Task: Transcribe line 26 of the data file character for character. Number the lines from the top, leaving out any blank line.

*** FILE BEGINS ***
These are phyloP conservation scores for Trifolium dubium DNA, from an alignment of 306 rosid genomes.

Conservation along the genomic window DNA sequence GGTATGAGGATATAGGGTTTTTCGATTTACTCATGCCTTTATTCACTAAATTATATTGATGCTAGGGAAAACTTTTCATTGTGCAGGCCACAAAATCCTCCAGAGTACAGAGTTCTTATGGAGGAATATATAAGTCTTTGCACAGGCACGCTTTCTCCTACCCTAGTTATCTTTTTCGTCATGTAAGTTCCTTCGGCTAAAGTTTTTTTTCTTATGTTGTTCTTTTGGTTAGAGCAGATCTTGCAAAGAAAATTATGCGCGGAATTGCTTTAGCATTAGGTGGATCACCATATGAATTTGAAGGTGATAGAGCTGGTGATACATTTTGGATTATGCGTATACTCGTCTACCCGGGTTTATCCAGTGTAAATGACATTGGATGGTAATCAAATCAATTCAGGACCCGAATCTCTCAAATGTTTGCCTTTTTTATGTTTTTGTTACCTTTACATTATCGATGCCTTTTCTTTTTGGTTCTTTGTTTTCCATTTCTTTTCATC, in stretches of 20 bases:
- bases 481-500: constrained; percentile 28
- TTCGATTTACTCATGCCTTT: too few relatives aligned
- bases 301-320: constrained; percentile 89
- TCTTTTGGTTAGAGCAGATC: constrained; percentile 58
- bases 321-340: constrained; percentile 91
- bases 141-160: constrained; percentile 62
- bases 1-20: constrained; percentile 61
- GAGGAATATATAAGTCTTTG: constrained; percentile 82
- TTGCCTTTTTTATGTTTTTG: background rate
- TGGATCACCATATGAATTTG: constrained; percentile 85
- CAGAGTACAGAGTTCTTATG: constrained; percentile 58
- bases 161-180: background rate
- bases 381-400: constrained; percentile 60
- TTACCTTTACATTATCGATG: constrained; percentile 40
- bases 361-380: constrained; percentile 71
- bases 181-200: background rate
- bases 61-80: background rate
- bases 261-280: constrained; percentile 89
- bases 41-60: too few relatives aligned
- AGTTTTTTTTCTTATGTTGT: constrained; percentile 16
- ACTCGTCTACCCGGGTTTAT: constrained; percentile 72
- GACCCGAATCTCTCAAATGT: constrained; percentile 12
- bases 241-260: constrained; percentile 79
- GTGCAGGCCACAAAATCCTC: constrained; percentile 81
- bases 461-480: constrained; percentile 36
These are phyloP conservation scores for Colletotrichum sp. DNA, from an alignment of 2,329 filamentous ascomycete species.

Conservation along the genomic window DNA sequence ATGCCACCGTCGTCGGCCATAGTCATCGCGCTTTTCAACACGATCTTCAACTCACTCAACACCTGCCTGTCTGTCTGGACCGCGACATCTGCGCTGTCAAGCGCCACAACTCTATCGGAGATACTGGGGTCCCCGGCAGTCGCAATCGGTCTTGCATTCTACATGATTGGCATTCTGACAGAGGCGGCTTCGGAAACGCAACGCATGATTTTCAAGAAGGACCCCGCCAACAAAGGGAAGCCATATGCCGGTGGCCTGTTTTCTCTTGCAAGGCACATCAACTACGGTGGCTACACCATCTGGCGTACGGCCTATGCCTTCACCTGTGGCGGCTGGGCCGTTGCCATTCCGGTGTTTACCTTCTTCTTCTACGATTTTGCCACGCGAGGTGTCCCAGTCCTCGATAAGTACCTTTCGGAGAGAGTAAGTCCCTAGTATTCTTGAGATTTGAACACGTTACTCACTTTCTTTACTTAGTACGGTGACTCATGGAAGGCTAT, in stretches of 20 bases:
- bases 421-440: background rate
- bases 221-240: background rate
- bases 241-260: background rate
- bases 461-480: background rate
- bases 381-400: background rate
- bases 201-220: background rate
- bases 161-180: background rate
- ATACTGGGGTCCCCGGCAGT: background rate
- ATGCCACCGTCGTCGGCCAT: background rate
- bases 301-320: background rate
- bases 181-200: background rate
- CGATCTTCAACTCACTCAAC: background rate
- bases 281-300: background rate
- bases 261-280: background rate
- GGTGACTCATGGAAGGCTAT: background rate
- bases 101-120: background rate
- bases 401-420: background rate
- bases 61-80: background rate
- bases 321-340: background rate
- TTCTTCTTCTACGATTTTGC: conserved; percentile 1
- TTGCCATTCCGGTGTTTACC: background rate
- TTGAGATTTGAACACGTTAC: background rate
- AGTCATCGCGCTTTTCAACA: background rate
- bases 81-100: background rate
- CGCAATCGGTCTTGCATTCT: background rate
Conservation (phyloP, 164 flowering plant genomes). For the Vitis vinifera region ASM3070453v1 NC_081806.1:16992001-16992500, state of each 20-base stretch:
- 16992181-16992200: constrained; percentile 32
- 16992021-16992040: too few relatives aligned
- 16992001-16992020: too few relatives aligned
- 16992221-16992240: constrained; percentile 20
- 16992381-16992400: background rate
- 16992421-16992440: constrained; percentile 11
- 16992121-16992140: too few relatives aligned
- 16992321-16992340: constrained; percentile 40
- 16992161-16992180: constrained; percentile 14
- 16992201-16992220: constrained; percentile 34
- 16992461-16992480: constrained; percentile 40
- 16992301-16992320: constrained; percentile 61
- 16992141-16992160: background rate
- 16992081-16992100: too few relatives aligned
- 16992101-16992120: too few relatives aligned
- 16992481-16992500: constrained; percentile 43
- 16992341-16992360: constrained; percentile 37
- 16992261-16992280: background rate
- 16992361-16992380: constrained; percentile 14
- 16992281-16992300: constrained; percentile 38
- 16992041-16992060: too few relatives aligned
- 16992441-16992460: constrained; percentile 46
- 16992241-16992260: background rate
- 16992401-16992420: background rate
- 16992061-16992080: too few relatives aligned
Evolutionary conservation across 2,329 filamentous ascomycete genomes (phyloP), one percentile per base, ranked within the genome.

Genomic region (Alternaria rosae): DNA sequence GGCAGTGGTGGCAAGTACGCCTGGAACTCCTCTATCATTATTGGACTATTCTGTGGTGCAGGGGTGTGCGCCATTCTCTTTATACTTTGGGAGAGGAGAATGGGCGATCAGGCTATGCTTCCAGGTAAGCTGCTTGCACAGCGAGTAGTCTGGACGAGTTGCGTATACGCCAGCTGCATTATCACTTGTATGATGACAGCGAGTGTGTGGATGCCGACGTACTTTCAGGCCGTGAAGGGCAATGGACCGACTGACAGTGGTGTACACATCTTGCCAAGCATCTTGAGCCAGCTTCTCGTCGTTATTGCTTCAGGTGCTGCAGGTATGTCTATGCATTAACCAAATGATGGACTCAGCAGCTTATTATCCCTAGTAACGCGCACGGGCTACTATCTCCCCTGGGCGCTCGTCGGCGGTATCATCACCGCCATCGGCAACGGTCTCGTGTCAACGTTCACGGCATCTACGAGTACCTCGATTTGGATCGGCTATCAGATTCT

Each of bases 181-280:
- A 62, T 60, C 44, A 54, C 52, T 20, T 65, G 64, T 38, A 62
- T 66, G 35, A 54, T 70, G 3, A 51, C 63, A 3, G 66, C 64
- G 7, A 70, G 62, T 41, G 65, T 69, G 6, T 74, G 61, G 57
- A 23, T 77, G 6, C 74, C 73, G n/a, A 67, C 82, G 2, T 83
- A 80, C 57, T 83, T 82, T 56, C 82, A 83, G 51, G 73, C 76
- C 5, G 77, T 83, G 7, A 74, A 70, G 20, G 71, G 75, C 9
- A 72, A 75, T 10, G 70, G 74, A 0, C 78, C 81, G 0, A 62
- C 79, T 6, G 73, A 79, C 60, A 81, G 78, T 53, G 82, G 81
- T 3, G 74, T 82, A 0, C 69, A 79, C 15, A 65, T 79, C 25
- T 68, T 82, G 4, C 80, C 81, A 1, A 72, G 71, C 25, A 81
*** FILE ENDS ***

- GTGCAGGCCACAAAATCCTC: constrained; percentile 81